I also have to ask myself and colleagues the most ethically challenging question of all; how important is it to dedicate funding to infected subjects that have no chances of survival? Would it be a better use of resources to focus on providing assets and psychosocial support to the survivors and the rest of the uninfected community who have had to bear increasing poverty as a result of the outbreak?

This is surely a key question and one that merits consideration. A significant criticism of the Ebola response has been that it largely ignored the health and other needs of the remainder of the population. This lack of support contributed to intra-community tension and conflicts and exacerbated stigma for survivors. The effects of the quarantine are expected to create a harsher than usual hunger gap for those communities that missed the cultivation window, whilst the subsequent rise in market prices of these foods will in turn affect the wider population of the affected countries.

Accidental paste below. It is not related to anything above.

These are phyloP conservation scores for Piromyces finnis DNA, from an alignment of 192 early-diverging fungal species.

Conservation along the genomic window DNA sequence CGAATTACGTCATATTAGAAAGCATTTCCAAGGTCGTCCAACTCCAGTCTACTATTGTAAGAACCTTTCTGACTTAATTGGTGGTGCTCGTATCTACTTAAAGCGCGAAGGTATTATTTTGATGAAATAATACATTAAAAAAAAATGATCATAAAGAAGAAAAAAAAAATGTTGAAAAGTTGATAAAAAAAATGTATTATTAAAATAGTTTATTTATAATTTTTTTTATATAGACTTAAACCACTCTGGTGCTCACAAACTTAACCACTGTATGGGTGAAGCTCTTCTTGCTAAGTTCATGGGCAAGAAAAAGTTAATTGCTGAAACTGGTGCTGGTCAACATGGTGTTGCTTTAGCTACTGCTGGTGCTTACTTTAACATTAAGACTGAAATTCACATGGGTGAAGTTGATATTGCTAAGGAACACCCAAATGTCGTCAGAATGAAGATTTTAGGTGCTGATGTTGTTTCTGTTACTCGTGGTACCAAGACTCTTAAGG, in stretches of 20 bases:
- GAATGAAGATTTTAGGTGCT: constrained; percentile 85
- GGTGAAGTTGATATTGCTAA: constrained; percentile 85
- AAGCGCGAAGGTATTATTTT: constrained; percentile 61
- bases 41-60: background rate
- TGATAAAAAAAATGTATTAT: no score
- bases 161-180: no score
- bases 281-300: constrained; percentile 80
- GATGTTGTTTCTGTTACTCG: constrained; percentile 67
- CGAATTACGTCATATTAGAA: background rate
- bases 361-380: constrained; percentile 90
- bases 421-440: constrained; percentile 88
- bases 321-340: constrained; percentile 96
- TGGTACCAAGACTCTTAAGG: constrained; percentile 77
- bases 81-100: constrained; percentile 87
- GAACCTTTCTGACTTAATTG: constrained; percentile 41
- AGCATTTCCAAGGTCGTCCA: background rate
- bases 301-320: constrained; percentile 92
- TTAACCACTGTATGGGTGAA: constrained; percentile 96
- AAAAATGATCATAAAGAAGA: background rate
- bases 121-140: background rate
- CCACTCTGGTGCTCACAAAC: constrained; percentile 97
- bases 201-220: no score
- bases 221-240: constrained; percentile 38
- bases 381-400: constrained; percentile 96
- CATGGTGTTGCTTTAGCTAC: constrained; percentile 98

Yours sincerely,

 

Óscar Serrano Oria

Roving Nutrition Advisor

GOAL Ireland

Read more...

1http://www.en-net.org/question/1445.aspx

2Guidance produced through informal consultation involving UNICEF technical advisors at HQ, regional & country levels; WHO Infant and Young Child Feeding and Ebola specialists; CDC Atlanta; Ministry of Health and Social Welfare Liberia; in-country staff working as part of the Ebola response; en-net technical forum respondents and the ENN.

3 Bottle feeding, finger feeding, glove feeding, syringe feeding, etc

4http://www.en-net.org/question/1445.aspx

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Reference this page

Óscar Serrano Oria (2015). Letters. Field Exchange 50, August 2015. p94. www.ennonline.net/fex/50/letteroscarserranooria